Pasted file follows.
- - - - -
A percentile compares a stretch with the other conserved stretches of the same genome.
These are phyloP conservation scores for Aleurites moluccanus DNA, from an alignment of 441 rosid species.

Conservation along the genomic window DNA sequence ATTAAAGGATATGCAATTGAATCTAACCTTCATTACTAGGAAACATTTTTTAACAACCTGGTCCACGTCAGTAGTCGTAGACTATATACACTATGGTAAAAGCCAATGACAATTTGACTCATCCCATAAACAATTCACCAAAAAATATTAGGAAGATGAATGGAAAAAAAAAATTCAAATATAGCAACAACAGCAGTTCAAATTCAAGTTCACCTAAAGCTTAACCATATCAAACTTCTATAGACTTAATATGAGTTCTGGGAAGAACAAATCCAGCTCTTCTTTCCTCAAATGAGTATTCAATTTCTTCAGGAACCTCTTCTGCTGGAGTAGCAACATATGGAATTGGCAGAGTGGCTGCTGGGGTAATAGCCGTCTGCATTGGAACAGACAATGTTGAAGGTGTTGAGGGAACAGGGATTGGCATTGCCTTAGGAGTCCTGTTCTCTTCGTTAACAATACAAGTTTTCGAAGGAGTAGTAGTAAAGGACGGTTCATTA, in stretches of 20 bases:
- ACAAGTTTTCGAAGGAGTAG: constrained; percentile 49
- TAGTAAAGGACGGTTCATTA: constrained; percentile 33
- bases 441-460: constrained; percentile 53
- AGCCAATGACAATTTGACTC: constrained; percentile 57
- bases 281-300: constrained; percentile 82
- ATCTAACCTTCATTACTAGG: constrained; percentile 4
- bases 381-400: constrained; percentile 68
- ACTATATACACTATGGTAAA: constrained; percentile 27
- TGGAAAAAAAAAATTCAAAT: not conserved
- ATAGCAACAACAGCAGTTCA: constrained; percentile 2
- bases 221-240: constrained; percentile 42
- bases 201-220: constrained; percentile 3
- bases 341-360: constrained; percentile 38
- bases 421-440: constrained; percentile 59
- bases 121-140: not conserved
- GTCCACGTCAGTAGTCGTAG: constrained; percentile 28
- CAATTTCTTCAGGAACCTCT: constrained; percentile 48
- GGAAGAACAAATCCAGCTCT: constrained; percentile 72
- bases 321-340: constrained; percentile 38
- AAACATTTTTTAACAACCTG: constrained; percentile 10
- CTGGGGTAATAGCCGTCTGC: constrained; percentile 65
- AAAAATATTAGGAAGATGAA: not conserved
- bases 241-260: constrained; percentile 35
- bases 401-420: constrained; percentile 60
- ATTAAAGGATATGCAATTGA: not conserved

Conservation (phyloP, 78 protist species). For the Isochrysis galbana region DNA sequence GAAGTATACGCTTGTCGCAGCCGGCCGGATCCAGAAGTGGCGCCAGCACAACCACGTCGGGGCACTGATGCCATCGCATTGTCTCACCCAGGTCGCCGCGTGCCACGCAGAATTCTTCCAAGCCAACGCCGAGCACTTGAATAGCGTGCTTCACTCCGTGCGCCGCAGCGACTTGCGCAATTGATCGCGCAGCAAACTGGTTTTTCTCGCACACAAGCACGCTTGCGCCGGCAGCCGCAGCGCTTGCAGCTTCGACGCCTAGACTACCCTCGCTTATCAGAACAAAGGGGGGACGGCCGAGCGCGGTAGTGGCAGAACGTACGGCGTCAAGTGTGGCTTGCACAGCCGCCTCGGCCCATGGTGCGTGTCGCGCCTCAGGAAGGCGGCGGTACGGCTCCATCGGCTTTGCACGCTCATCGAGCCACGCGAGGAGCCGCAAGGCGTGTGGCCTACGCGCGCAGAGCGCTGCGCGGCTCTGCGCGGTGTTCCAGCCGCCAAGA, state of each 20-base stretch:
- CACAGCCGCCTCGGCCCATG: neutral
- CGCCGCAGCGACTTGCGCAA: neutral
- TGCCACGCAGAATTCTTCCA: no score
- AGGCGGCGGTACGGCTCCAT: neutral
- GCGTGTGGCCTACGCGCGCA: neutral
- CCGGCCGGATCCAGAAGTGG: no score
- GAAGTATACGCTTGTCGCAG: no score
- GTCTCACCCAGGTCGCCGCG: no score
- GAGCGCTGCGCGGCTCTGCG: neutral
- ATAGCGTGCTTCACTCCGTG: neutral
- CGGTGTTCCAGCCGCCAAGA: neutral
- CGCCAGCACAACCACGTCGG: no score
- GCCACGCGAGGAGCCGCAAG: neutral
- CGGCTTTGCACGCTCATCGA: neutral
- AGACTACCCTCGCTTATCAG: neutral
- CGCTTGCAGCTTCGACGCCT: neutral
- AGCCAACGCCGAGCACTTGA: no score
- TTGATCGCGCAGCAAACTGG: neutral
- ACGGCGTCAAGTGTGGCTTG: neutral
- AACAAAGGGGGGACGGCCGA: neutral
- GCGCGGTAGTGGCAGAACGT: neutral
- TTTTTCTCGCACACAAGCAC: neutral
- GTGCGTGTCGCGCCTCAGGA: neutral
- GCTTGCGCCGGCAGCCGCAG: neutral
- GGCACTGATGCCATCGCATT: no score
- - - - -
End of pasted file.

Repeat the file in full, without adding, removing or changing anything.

A percentile compares a stretch with the other conserved stretches of the same genome.
These are phyloP conservation scores for Aleurites moluccanus DNA, from an alignment of 441 rosid species.

Conservation along the genomic window DNA sequence ATTAAAGGATATGCAATTGAATCTAACCTTCATTACTAGGAAACATTTTTTAACAACCTGGTCCACGTCAGTAGTCGTAGACTATATACACTATGGTAAAAGCCAATGACAATTTGACTCATCCCATAAACAATTCACCAAAAAATATTAGGAAGATGAATGGAAAAAAAAAATTCAAATATAGCAACAACAGCAGTTCAAATTCAAGTTCACCTAAAGCTTAACCATATCAAACTTCTATAGACTTAATATGAGTTCTGGGAAGAACAAATCCAGCTCTTCTTTCCTCAAATGAGTATTCAATTTCTTCAGGAACCTCTTCTGCTGGAGTAGCAACATATGGAATTGGCAGAGTGGCTGCTGGGGTAATAGCCGTCTGCATTGGAACAGACAATGTTGAAGGTGTTGAGGGAACAGGGATTGGCATTGCCTTAGGAGTCCTGTTCTCTTCGTTAACAATACAAGTTTTCGAAGGAGTAGTAGTAAAGGACGGTTCATTA, in stretches of 20 bases:
- ACAAGTTTTCGAAGGAGTAG: constrained; percentile 49
- TAGTAAAGGACGGTTCATTA: constrained; percentile 33
- bases 441-460: constrained; percentile 53
- AGCCAATGACAATTTGACTC: constrained; percentile 57
- bases 281-300: constrained; percentile 82
- ATCTAACCTTCATTACTAGG: constrained; percentile 4
- bases 381-400: constrained; percentile 68
- ACTATATACACTATGGTAAA: constrained; percentile 27
- TGGAAAAAAAAAATTCAAAT: not conserved
- ATAGCAACAACAGCAGTTCA: constrained; percentile 2
- bases 221-240: constrained; percentile 42
- bases 201-220: constrained; percentile 3
- bases 341-360: constrained; percentile 38
- bases 421-440: constrained; percentile 59
- bases 121-140: not conserved
- GTCCACGTCAGTAGTCGTAG: constrained; percentile 28
- CAATTTCTTCAGGAACCTCT: constrained; percentile 48
- GGAAGAACAAATCCAGCTCT: constrained; percentile 72
- bases 321-340: constrained; percentile 38
- AAACATTTTTTAACAACCTG: constrained; percentile 10
- CTGGGGTAATAGCCGTCTGC: constrained; percentile 65
- AAAAATATTAGGAAGATGAA: not conserved
- bases 241-260: constrained; percentile 35
- bases 401-420: constrained; percentile 60
- ATTAAAGGATATGCAATTGA: not conserved

Conservation (phyloP, 78 protist species). For the Isochrysis galbana region DNA sequence GAAGTATACGCTTGTCGCAGCCGGCCGGATCCAGAAGTGGCGCCAGCACAACCACGTCGGGGCACTGATGCCATCGCATTGTCTCACCCAGGTCGCCGCGTGCCACGCAGAATTCTTCCAAGCCAACGCCGAGCACTTGAATAGCGTGCTTCACTCCGTGCGCCGCAGCGACTTGCGCAATTGATCGCGCAGCAAACTGGTTTTTCTCGCACACAAGCACGCTTGCGCCGGCAGCCGCAGCGCTTGCAGCTTCGACGCCTAGACTACCCTCGCTTATCAGAACAAAGGGGGGACGGCCGAGCGCGGTAGTGGCAGAACGTACGGCGTCAAGTGTGGCTTGCACAGCCGCCTCGGCCCATGGTGCGTGTCGCGCCTCAGGAAGGCGGCGGTACGGCTCCATCGGCTTTGCACGCTCATCGAGCCACGCGAGGAGCCGCAAGGCGTGTGGCCTACGCGCGCAGAGCGCTGCGCGGCTCTGCGCGGTGTTCCAGCCGCCAAGA, state of each 20-base stretch:
- CACAGCCGCCTCGGCCCATG: neutral
- CGCCGCAGCGACTTGCGCAA: neutral
- TGCCACGCAGAATTCTTCCA: no score
- AGGCGGCGGTACGGCTCCAT: neutral
- GCGTGTGGCCTACGCGCGCA: neutral
- CCGGCCGGATCCAGAAGTGG: no score
- GAAGTATACGCTTGTCGCAG: no score
- GTCTCACCCAGGTCGCCGCG: no score
- GAGCGCTGCGCGGCTCTGCG: neutral
- ATAGCGTGCTTCACTCCGTG: neutral
- CGGTGTTCCAGCCGCCAAGA: neutral
- CGCCAGCACAACCACGTCGG: no score
- GCCACGCGAGGAGCCGCAAG: neutral
- CGGCTTTGCACGCTCATCGA: neutral
- AGACTACCCTCGCTTATCAG: neutral
- CGCTTGCAGCTTCGACGCCT: neutral
- AGCCAACGCCGAGCACTTGA: no score
- TTGATCGCGCAGCAAACTGG: neutral
- ACGGCGTCAAGTGTGGCTTG: neutral
- AACAAAGGGGGGACGGCCGA: neutral
- GCGCGGTAGTGGCAGAACGT: neutral
- TTTTTCTCGCACACAAGCAC: neutral
- GTGCGTGTCGCGCCTCAGGA: neutral
- GCTTGCGCCGGCAGCCGCAG: neutral
- GGCACTGATGCCATCGCATT: no score